More rain leads to fewer trees in the African savanna
In 2011, satellite images of the African savannas revealed a mystery: these rolling grasslands, with their heavy rainfalls and spells of drought, were home to significantly fewer trees than researchers had expected. Scientists supposed that the ecosystem’s high annual precipitation would result in greater tree growth. Yet a 2011 study found that the more instances of heavy rainfall a savanna received, the fewer trees it had.
To this ecological riddle, Princeton University researchers might have finally provided a solution. In a study published in the Proceeding of the National Academy of Sciences, researchers use mathematical equations to show that physiological differences between trees and grasses are enough to explain the curious phenomenon.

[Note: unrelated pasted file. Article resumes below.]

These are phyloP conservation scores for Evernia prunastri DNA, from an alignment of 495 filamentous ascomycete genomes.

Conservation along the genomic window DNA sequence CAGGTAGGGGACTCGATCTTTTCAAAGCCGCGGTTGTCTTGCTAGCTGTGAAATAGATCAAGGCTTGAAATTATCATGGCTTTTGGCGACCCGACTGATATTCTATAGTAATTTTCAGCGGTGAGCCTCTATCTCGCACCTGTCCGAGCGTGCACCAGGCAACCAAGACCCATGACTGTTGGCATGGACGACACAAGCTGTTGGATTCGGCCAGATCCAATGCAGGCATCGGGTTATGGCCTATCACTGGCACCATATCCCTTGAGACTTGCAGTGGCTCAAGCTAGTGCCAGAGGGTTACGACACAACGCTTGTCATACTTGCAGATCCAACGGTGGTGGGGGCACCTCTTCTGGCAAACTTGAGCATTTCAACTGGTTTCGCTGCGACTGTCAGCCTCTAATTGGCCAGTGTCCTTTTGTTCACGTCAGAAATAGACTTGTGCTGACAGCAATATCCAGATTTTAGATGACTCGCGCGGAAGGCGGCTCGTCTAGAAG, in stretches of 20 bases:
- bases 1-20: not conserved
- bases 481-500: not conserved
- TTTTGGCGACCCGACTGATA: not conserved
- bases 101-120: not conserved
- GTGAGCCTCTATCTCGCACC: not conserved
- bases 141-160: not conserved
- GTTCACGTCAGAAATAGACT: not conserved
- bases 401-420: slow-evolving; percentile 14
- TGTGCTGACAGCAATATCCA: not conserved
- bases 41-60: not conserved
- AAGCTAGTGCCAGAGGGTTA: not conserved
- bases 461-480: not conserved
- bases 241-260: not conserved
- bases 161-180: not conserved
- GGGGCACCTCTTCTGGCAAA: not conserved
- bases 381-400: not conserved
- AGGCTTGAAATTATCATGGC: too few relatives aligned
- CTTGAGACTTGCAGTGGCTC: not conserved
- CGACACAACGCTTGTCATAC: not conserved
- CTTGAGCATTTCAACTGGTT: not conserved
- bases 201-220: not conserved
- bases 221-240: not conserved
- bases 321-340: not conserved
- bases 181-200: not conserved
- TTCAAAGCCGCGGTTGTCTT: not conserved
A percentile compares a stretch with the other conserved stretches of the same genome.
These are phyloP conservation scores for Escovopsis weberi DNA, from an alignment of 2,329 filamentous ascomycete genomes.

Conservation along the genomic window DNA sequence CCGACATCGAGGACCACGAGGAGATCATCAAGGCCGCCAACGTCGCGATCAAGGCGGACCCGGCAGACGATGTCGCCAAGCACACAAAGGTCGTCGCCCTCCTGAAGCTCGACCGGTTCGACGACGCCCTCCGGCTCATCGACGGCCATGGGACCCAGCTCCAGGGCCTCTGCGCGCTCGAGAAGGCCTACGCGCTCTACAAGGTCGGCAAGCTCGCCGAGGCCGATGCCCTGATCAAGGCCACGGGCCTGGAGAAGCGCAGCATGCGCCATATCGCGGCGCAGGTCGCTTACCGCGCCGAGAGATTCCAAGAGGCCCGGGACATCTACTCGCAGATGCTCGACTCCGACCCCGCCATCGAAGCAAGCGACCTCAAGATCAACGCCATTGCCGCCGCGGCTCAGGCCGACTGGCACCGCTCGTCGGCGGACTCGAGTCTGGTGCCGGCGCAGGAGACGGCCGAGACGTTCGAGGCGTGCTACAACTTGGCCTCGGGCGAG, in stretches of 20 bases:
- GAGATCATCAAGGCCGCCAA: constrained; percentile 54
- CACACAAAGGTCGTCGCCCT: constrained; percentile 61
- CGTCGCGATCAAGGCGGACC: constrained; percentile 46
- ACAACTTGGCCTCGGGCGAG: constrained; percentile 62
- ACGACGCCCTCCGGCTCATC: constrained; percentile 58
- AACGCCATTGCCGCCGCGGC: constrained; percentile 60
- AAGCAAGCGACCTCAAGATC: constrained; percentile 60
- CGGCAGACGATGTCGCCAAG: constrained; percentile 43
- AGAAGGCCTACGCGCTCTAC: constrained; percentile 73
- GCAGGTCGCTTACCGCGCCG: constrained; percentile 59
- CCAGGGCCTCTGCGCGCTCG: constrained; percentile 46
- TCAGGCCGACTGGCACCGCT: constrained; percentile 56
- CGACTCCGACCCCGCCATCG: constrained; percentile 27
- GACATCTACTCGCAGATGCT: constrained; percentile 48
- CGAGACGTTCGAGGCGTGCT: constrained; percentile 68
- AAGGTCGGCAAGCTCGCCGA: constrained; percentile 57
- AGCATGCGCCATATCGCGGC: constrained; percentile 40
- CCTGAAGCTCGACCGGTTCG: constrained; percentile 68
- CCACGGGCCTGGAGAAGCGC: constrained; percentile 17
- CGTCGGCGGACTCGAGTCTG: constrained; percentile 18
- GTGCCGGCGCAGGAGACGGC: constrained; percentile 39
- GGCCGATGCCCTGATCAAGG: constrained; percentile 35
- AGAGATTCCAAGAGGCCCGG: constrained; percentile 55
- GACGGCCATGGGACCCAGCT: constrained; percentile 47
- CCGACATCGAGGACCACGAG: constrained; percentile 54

The researchers found that under very wet conditions, grasses have an advantage because they can quickly absorb water and support high rates of photosynthesis, the process by which plants convert sunlight into energy. Trees, with their tougher leaves and roots, are able to survive better in dry periods because of their ability to withstand water stress. But this amounts to a disadvantage for trees in periods of intense rainfall, as they are comparatively less effective at utilizing the newly abundant water.